And all these will pass, I know. Bhutanese children will continue to read foreign content and booksellers (businesspeople) will continue making money - even more so having to pay no taxes at all. 

Comments

  1. Holly Cow you nailed it! keep posting.

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  2. I have never thought of the ground realities you have mentioned until today. Let's hope the concerned authorities hear and understand the mentioned facts of yours.

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  3. Thanks for sharing, in reality it is somewhat long process to publish a book, that is one reason to demotivate the young writers.

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  4. I think we are confusing two issues here- paying a fee before publication is somewhat different from having to register books that have been already been published. The publishers of the foreign books have also paid to get an identifier (usually ISBN). But apparently ISBN numbers, which are standard elsewhere in the world, have no value here because BICMA insists on issuing their own registration number for all these books.

    Let's look at it in reverse- if a book published in Bhutan acquires a valid ISBN, then it can be sold in most other countries without needing to be 'registered' there for a fee. They will not put a stamp on your book with a new 'registration number', and booksellers will not be penalized for not personally taking a copy of the book to their media authority and having this done. So why must things be so complicated for foreign books in Bhutan?

    The reason a lot of us were incensed is because this was an attempt at censorship of content, as admitted by BICMA officials on record, and I think it's harmful for the State to decide what we are permitted to read and what we are not.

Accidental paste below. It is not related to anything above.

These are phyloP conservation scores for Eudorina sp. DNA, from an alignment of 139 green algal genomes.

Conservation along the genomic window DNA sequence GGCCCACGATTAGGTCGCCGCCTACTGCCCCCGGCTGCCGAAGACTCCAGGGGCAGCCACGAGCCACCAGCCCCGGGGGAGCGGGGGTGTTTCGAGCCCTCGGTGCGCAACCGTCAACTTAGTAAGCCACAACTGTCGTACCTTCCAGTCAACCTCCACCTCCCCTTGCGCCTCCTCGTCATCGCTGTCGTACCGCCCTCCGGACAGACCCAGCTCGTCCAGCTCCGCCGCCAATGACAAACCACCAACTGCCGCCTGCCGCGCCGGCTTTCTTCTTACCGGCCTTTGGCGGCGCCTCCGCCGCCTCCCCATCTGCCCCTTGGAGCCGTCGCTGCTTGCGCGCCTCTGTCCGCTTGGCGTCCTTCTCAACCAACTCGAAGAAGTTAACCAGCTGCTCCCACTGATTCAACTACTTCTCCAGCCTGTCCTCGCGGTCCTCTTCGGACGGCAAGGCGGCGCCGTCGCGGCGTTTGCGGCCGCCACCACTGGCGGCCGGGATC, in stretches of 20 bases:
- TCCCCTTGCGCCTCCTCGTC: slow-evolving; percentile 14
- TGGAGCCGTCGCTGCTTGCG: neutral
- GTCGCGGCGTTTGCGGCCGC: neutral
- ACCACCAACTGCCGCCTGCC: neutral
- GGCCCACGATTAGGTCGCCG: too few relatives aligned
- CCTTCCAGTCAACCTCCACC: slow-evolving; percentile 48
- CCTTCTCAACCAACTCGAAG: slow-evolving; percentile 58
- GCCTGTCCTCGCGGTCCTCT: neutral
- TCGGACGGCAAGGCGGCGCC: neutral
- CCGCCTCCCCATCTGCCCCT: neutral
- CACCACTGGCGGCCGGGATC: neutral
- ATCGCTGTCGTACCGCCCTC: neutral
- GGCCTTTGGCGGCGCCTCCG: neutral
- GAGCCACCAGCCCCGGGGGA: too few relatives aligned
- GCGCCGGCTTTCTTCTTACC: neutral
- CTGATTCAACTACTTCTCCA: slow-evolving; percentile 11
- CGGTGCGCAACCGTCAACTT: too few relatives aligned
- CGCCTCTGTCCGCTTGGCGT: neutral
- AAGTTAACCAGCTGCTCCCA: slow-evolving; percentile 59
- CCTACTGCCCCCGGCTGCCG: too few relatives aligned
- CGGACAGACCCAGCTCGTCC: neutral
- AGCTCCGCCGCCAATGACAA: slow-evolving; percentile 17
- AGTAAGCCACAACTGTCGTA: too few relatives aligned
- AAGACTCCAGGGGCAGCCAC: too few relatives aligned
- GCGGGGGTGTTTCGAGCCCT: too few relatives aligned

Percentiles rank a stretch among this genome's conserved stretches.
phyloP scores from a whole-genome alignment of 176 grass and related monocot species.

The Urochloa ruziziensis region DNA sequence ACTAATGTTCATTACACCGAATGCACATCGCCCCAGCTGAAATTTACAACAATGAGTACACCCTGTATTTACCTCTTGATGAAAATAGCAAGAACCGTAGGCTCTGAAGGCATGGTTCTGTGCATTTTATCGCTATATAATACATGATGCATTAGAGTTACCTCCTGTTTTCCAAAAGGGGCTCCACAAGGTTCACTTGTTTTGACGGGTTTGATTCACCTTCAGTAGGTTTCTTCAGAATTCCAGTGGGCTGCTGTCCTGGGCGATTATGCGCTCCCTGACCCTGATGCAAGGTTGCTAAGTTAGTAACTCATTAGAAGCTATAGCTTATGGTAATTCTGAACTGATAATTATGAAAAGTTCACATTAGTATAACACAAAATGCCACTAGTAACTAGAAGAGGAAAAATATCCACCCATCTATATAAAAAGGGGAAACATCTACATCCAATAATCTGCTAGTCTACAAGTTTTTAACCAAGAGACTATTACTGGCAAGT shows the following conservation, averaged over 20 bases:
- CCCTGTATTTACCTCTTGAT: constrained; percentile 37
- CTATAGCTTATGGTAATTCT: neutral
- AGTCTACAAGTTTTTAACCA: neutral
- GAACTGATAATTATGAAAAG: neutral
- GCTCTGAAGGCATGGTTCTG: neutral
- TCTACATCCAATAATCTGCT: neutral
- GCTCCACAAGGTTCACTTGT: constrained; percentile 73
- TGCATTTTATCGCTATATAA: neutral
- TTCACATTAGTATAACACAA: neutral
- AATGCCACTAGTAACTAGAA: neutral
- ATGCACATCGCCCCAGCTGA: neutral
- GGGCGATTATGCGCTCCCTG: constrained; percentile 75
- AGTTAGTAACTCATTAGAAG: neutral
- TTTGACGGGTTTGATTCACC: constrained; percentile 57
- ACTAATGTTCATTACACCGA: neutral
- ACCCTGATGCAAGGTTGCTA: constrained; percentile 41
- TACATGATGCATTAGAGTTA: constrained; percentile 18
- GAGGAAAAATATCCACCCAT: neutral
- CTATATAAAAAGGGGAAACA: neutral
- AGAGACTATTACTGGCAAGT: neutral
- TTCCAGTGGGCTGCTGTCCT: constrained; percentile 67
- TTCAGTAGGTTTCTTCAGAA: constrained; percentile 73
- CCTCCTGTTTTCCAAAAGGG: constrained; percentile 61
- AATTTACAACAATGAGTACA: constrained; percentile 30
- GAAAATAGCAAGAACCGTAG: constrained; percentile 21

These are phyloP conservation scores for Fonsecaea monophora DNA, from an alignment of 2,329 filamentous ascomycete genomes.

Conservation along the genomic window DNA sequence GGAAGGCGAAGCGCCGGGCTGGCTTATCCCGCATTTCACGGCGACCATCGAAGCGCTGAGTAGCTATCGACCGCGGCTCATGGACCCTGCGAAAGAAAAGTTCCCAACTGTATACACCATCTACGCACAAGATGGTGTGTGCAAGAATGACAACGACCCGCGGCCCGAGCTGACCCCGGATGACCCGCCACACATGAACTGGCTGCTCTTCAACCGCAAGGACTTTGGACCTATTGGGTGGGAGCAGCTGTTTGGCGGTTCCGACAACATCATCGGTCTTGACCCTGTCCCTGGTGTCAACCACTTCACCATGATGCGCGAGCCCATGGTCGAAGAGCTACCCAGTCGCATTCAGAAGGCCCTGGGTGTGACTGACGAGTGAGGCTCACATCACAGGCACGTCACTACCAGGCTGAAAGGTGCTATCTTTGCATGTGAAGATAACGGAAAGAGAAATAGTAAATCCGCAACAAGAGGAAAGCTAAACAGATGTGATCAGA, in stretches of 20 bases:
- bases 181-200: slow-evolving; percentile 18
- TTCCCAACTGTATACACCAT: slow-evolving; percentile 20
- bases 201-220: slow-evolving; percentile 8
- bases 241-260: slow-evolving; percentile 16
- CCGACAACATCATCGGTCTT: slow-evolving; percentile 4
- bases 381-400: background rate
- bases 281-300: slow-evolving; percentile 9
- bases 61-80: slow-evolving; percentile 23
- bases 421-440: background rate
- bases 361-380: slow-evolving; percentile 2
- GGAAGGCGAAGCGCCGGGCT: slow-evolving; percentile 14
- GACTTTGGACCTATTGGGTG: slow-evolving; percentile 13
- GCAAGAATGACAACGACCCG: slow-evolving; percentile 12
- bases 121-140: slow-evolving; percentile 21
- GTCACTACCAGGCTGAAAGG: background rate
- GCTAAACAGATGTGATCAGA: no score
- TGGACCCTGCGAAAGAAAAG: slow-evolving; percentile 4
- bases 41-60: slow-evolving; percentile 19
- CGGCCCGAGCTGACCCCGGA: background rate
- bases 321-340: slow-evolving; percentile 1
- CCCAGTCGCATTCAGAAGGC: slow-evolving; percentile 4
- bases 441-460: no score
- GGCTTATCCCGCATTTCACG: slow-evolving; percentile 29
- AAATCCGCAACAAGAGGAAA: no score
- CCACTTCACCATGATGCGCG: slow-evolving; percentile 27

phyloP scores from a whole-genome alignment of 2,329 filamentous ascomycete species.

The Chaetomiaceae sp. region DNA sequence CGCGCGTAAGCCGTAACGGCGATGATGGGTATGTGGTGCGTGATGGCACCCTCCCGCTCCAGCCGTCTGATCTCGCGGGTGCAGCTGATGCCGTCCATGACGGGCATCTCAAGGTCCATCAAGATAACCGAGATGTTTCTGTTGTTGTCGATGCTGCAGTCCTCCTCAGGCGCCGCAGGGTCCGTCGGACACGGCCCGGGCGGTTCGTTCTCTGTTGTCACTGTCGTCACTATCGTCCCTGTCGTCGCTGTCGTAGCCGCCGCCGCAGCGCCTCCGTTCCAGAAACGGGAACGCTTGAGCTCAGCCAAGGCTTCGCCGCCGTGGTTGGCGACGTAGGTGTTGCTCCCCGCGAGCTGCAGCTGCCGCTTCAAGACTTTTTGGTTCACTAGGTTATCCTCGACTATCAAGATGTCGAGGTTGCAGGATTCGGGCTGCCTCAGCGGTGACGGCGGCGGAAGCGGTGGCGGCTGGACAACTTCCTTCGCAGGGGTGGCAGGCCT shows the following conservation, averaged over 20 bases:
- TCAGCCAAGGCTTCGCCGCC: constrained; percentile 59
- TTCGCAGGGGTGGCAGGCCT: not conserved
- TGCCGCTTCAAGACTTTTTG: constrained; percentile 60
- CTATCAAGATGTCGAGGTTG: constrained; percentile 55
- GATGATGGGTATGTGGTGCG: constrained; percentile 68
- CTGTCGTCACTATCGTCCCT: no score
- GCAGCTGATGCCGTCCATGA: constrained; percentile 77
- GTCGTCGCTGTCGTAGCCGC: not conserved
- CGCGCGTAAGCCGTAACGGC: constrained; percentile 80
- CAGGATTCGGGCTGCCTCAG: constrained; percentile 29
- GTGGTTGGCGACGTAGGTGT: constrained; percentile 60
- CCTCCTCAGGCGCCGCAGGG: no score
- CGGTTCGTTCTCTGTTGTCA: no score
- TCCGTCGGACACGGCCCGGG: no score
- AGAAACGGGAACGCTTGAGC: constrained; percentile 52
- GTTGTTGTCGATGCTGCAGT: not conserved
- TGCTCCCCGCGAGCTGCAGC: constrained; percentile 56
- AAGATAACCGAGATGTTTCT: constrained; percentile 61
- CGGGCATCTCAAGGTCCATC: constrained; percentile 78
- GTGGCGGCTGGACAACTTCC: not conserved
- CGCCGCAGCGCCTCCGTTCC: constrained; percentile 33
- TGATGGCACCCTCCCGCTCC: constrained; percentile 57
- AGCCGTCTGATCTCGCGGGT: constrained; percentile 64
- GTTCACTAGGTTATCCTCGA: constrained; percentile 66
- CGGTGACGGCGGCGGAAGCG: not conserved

This doesn't have to be a foreign books vs Bhutanese books thing. I have have read your book and other Bhutanese books, and I also read foreign books. They are not mutually exclusive. And limiting the availability and affordability of foreign books does not in any way encourage the local literature scene- on the contrary, it will slowly but surely snuff it out. When I cannot even afford to buy my young nephew a copy of Great Expectations anymore, it becomes that much harder to dream of him growing to be a lover, let alone a creator of good literature.

    Apologies for the lengthy comment!

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    Replies
    1. Thanks for clarifying Utsav!

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    2. Utsav, thanks for dropping a comment here. I understand what you are trying to say. BICMA insists that all international titles be registered so as the bookstores be able to sell them in the market. Same thing is true for Bhutanese books- Bhutanese cannot market his/her books without BICMA registration numbers. And while both the books carry ISBN numbers, isn't it unfair for a Bhutanese book to have both the registration number and ISBN? Where is the justice? (5 vs. 500)

      Of course, again - I am not saying this because I have any grudges against any booksellers in Thimphu or elsewhere – that people should understand. In fact, my organization buys thousands of titles every year to stock our community libraries across the country.